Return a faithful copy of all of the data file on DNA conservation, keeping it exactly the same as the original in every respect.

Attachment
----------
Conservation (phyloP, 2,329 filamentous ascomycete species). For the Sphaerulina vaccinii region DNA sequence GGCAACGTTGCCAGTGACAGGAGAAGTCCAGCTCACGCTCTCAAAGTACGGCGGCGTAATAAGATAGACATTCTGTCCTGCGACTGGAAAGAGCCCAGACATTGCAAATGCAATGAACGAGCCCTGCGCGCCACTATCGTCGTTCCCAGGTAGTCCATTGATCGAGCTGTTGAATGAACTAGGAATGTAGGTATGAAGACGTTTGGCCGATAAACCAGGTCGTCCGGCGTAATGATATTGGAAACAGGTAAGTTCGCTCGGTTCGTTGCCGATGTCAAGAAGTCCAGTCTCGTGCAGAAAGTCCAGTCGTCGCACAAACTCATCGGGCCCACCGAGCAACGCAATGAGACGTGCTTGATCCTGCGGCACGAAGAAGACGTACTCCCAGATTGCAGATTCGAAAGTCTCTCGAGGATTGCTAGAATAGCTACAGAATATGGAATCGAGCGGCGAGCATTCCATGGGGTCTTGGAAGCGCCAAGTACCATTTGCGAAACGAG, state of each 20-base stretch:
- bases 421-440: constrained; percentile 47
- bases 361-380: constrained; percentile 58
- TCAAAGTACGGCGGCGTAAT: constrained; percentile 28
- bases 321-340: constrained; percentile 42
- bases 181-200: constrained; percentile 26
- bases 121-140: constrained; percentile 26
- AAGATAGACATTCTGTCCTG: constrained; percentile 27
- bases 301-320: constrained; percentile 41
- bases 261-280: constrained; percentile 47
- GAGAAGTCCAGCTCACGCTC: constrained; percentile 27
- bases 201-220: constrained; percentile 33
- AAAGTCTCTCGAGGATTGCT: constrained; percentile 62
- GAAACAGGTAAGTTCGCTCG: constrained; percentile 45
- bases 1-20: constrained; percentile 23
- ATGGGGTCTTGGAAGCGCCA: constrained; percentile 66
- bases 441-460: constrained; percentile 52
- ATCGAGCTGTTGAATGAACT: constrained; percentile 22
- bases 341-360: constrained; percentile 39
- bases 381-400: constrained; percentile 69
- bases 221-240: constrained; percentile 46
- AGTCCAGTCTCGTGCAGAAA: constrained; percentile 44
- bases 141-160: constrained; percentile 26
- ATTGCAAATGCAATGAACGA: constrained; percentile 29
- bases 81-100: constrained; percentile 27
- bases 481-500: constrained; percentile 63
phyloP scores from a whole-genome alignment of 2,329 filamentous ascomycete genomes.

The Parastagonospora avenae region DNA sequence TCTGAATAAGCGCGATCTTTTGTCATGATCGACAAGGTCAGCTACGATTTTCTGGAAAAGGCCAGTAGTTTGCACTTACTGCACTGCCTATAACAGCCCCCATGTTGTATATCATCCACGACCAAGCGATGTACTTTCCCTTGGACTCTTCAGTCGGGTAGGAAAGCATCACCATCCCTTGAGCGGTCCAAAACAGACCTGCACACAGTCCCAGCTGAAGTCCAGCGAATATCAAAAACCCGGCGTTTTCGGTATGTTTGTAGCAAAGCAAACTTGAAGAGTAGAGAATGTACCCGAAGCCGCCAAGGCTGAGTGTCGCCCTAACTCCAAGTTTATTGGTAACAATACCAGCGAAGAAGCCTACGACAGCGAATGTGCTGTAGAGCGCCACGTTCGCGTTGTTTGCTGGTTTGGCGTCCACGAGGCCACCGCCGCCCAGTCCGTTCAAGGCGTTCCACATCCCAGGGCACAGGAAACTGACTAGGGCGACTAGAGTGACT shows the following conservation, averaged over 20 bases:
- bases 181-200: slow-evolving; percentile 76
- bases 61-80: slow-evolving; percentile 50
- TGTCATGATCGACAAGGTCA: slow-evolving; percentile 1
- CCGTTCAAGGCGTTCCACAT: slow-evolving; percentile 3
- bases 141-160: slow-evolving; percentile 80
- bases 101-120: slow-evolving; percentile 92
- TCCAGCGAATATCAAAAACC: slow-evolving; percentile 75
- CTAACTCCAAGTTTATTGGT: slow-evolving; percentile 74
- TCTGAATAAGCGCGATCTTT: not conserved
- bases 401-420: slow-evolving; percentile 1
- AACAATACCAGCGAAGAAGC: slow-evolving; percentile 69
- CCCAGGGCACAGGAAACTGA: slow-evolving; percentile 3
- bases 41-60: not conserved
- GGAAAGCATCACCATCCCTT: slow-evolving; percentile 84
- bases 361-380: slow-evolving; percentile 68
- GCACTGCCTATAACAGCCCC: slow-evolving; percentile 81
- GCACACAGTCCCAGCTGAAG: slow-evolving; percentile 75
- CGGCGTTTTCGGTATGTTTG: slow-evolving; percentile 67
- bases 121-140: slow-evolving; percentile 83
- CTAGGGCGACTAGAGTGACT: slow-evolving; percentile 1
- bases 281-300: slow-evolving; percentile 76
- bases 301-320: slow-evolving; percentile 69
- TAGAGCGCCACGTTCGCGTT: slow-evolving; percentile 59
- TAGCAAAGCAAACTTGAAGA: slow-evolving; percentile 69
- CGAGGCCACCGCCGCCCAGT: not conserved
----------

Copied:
Conservation (phyloP, 2,329 filamentous ascomycete species). For the Sphaerulina vaccinii region DNA sequence GGCAACGTTGCCAGTGACAGGAGAAGTCCAGCTCACGCTCTCAAAGTACGGCGGCGTAATAAGATAGACATTCTGTCCTGCGACTGGAAAGAGCCCAGACATTGCAAATGCAATGAACGAGCCCTGCGCGCCACTATCGTCGTTCCCAGGTAGTCCATTGATCGAGCTGTTGAATGAACTAGGAATGTAGGTATGAAGACGTTTGGCCGATAAACCAGGTCGTCCGGCGTAATGATATTGGAAACAGGTAAGTTCGCTCGGTTCGTTGCCGATGTCAAGAAGTCCAGTCTCGTGCAGAAAGTCCAGTCGTCGCACAAACTCATCGGGCCCACCGAGCAACGCAATGAGACGTGCTTGATCCTGCGGCACGAAGAAGACGTACTCCCAGATTGCAGATTCGAAAGTCTCTCGAGGATTGCTAGAATAGCTACAGAATATGGAATCGAGCGGCGAGCATTCCATGGGGTCTTGGAAGCGCCAAGTACCATTTGCGAAACGAG, state of each 20-base stretch:
- bases 421-440: constrained; percentile 47
- bases 361-380: constrained; percentile 58
- TCAAAGTACGGCGGCGTAAT: constrained; percentile 28
- bases 321-340: constrained; percentile 42
- bases 181-200: constrained; percentile 26
- bases 121-140: constrained; percentile 26
- AAGATAGACATTCTGTCCTG: constrained; percentile 27
- bases 301-320: constrained; percentile 41
- bases 261-280: constrained; percentile 47
- GAGAAGTCCAGCTCACGCTC: constrained; percentile 27
- bases 201-220: constrained; percentile 33
- AAAGTCTCTCGAGGATTGCT: constrained; percentile 62
- GAAACAGGTAAGTTCGCTCG: constrained; percentile 45
- bases 1-20: constrained; percentile 23
- ATGGGGTCTTGGAAGCGCCA: constrained; percentile 66
- bases 441-460: constrained; percentile 52
- ATCGAGCTGTTGAATGAACT: constrained; percentile 22
- bases 341-360: constrained; percentile 39
- bases 381-400: constrained; percentile 69
- bases 221-240: constrained; percentile 46
- AGTCCAGTCTCGTGCAGAAA: constrained; percentile 44
- bases 141-160: constrained; percentile 26
- ATTGCAAATGCAATGAACGA: constrained; percentile 29
- bases 81-100: constrained; percentile 27
- bases 481-500: constrained; percentile 63
phyloP scores from a whole-genome alignment of 2,329 filamentous ascomycete genomes.

The Parastagonospora avenae region DNA sequence TCTGAATAAGCGCGATCTTTTGTCATGATCGACAAGGTCAGCTACGATTTTCTGGAAAAGGCCAGTAGTTTGCACTTACTGCACTGCCTATAACAGCCCCCATGTTGTATATCATCCACGACCAAGCGATGTACTTTCCCTTGGACTCTTCAGTCGGGTAGGAAAGCATCACCATCCCTTGAGCGGTCCAAAACAGACCTGCACACAGTCCCAGCTGAAGTCCAGCGAATATCAAAAACCCGGCGTTTTCGGTATGTTTGTAGCAAAGCAAACTTGAAGAGTAGAGAATGTACCCGAAGCCGCCAAGGCTGAGTGTCGCCCTAACTCCAAGTTTATTGGTAACAATACCAGCGAAGAAGCCTACGACAGCGAATGTGCTGTAGAGCGCCACGTTCGCGTTGTTTGCTGGTTTGGCGTCCACGAGGCCACCGCCGCCCAGTCCGTTCAAGGCGTTCCACATCCCAGGGCACAGGAAACTGACTAGGGCGACTAGAGTGACT shows the following conservation, averaged over 20 bases:
- bases 181-200: slow-evolving; percentile 76
- bases 61-80: slow-evolving; percentile 50
- TGTCATGATCGACAAGGTCA: slow-evolving; percentile 1
- CCGTTCAAGGCGTTCCACAT: slow-evolving; percentile 3
- bases 141-160: slow-evolving; percentile 80
- bases 101-120: slow-evolving; percentile 92
- TCCAGCGAATATCAAAAACC: slow-evolving; percentile 75
- CTAACTCCAAGTTTATTGGT: slow-evolving; percentile 74
- TCTGAATAAGCGCGATCTTT: not conserved
- bases 401-420: slow-evolving; percentile 1
- AACAATACCAGCGAAGAAGC: slow-evolving; percentile 69
- CCCAGGGCACAGGAAACTGA: slow-evolving; percentile 3
- bases 41-60: not conserved
- GGAAAGCATCACCATCCCTT: slow-evolving; percentile 84
- bases 361-380: slow-evolving; percentile 68
- GCACTGCCTATAACAGCCCC: slow-evolving; percentile 81
- GCACACAGTCCCAGCTGAAG: slow-evolving; percentile 75
- CGGCGTTTTCGGTATGTTTG: slow-evolving; percentile 67
- bases 121-140: slow-evolving; percentile 83
- CTAGGGCGACTAGAGTGACT: slow-evolving; percentile 1
- bases 281-300: slow-evolving; percentile 76
- bases 301-320: slow-evolving; percentile 69
- TAGAGCGCCACGTTCGCGTT: slow-evolving; percentile 59
- TAGCAAAGCAAACTTGAAGA: slow-evolving; percentile 69
- CGAGGCCACCGCCGCCCAGT: not conserved